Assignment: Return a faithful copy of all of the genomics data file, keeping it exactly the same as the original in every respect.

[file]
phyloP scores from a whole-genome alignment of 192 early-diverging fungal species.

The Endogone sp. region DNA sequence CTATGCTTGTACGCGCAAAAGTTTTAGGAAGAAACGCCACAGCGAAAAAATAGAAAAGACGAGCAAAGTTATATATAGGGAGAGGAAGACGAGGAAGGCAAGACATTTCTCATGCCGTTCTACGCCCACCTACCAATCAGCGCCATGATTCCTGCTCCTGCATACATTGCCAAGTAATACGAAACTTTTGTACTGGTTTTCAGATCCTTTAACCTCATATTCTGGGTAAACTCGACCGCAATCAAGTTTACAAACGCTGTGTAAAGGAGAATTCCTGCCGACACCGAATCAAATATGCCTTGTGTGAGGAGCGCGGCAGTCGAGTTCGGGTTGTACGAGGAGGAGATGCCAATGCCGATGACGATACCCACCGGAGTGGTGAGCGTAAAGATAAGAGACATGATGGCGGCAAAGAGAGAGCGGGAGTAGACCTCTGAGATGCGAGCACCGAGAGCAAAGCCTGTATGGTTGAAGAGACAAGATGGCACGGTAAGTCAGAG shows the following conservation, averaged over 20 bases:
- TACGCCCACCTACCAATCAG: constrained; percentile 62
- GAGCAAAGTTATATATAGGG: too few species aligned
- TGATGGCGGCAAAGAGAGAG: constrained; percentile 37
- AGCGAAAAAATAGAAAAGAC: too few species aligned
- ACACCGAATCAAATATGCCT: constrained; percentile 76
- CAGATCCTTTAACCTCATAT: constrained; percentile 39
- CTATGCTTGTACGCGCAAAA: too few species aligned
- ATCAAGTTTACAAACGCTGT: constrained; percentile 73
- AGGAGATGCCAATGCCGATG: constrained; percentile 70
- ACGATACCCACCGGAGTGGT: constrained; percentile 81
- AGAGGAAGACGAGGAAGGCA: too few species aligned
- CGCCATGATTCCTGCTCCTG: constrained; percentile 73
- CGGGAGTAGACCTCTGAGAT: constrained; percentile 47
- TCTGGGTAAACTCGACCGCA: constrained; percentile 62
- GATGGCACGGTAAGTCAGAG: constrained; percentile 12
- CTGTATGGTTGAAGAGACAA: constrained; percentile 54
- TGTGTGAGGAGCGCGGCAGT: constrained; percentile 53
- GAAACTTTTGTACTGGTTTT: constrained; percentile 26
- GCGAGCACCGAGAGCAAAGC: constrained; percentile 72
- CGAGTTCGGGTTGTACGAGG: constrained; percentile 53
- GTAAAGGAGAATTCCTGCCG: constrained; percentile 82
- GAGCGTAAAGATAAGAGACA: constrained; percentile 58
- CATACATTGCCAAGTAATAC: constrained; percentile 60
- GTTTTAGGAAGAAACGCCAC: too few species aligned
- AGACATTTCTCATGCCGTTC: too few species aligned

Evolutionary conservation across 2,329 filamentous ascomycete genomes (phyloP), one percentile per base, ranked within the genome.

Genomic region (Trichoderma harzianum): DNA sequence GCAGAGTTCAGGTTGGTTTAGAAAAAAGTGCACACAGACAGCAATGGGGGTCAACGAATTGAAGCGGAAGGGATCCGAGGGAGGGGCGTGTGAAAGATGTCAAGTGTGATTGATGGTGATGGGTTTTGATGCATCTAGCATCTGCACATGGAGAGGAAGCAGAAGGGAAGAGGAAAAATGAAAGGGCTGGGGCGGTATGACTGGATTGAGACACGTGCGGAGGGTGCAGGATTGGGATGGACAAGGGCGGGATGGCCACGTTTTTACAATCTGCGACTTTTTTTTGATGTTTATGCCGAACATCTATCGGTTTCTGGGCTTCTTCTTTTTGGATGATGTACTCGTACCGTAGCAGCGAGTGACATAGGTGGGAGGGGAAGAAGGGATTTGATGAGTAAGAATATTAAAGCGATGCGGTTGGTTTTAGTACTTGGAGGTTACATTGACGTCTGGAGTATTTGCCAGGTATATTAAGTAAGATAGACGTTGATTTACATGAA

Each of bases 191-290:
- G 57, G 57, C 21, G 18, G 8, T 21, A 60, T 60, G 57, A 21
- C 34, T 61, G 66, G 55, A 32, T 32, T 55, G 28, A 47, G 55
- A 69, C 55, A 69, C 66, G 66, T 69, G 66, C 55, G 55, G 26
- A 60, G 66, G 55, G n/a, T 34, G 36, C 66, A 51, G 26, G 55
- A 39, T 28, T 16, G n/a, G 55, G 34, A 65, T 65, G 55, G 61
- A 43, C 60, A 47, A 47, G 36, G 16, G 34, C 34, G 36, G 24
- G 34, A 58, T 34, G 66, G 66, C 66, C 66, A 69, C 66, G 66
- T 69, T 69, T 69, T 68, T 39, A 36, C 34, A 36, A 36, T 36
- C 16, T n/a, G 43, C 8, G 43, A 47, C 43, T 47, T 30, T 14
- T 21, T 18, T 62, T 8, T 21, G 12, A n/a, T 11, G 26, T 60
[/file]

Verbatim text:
phyloP scores from a whole-genome alignment of 192 early-diverging fungal species.

The Endogone sp. region DNA sequence CTATGCTTGTACGCGCAAAAGTTTTAGGAAGAAACGCCACAGCGAAAAAATAGAAAAGACGAGCAAAGTTATATATAGGGAGAGGAAGACGAGGAAGGCAAGACATTTCTCATGCCGTTCTACGCCCACCTACCAATCAGCGCCATGATTCCTGCTCCTGCATACATTGCCAAGTAATACGAAACTTTTGTACTGGTTTTCAGATCCTTTAACCTCATATTCTGGGTAAACTCGACCGCAATCAAGTTTACAAACGCTGTGTAAAGGAGAATTCCTGCCGACACCGAATCAAATATGCCTTGTGTGAGGAGCGCGGCAGTCGAGTTCGGGTTGTACGAGGAGGAGATGCCAATGCCGATGACGATACCCACCGGAGTGGTGAGCGTAAAGATAAGAGACATGATGGCGGCAAAGAGAGAGCGGGAGTAGACCTCTGAGATGCGAGCACCGAGAGCAAAGCCTGTATGGTTGAAGAGACAAGATGGCACGGTAAGTCAGAG shows the following conservation, averaged over 20 bases:
- TACGCCCACCTACCAATCAG: constrained; percentile 62
- GAGCAAAGTTATATATAGGG: too few species aligned
- TGATGGCGGCAAAGAGAGAG: constrained; percentile 37
- AGCGAAAAAATAGAAAAGAC: too few species aligned
- ACACCGAATCAAATATGCCT: constrained; percentile 76
- CAGATCCTTTAACCTCATAT: constrained; percentile 39
- CTATGCTTGTACGCGCAAAA: too few species aligned
- ATCAAGTTTACAAACGCTGT: constrained; percentile 73
- AGGAGATGCCAATGCCGATG: constrained; percentile 70
- ACGATACCCACCGGAGTGGT: constrained; percentile 81
- AGAGGAAGACGAGGAAGGCA: too few species aligned
- CGCCATGATTCCTGCTCCTG: constrained; percentile 73
- CGGGAGTAGACCTCTGAGAT: constrained; percentile 47
- TCTGGGTAAACTCGACCGCA: constrained; percentile 62
- GATGGCACGGTAAGTCAGAG: constrained; percentile 12
- CTGTATGGTTGAAGAGACAA: constrained; percentile 54
- TGTGTGAGGAGCGCGGCAGT: constrained; percentile 53
- GAAACTTTTGTACTGGTTTT: constrained; percentile 26
- GCGAGCACCGAGAGCAAAGC: constrained; percentile 72
- CGAGTTCGGGTTGTACGAGG: constrained; percentile 53
- GTAAAGGAGAATTCCTGCCG: constrained; percentile 82
- GAGCGTAAAGATAAGAGACA: constrained; percentile 58
- CATACATTGCCAAGTAATAC: constrained; percentile 60
- GTTTTAGGAAGAAACGCCAC: too few species aligned
- AGACATTTCTCATGCCGTTC: too few species aligned

Evolutionary conservation across 2,329 filamentous ascomycete genomes (phyloP), one percentile per base, ranked within the genome.

Genomic region (Trichoderma harzianum): DNA sequence GCAGAGTTCAGGTTGGTTTAGAAAAAAGTGCACACAGACAGCAATGGGGGTCAACGAATTGAAGCGGAAGGGATCCGAGGGAGGGGCGTGTGAAAGATGTCAAGTGTGATTGATGGTGATGGGTTTTGATGCATCTAGCATCTGCACATGGAGAGGAAGCAGAAGGGAAGAGGAAAAATGAAAGGGCTGGGGCGGTATGACTGGATTGAGACACGTGCGGAGGGTGCAGGATTGGGATGGACAAGGGCGGGATGGCCACGTTTTTACAATCTGCGACTTTTTTTTGATGTTTATGCCGAACATCTATCGGTTTCTGGGCTTCTTCTTTTTGGATGATGTACTCGTACCGTAGCAGCGAGTGACATAGGTGGGAGGGGAAGAAGGGATTTGATGAGTAAGAATATTAAAGCGATGCGGTTGGTTTTAGTACTTGGAGGTTACATTGACGTCTGGAGTATTTGCCAGGTATATTAAGTAAGATAGACGTTGATTTACATGAA

Each of bases 191-290:
- G 57, G 57, C 21, G 18, G 8, T 21, A 60, T 60, G 57, A 21
- C 34, T 61, G 66, G 55, A 32, T 32, T 55, G 28, A 47, G 55
- A 69, C 55, A 69, C 66, G 66, T 69, G 66, C 55, G 55, G 26
- A 60, G 66, G 55, G n/a, T 34, G 36, C 66, A 51, G 26, G 55
- A 39, T 28, T 16, G n/a, G 55, G 34, A 65, T 65, G 55, G 61
- A 43, C 60, A 47, A 47, G 36, G 16, G 34, C 34, G 36, G 24
- G 34, A 58, T 34, G 66, G 66, C 66, C 66, A 69, C 66, G 66
- T 69, T 69, T 69, T 68, T 39, A 36, C 34, A 36, A 36, T 36
- C 16, T n/a, G 43, C 8, G 43, A 47, C 43, T 47, T 30, T 14
- T 21, T 18, T 62, T 8, T 21, G 12, A n/a, T 11, G 26, T 60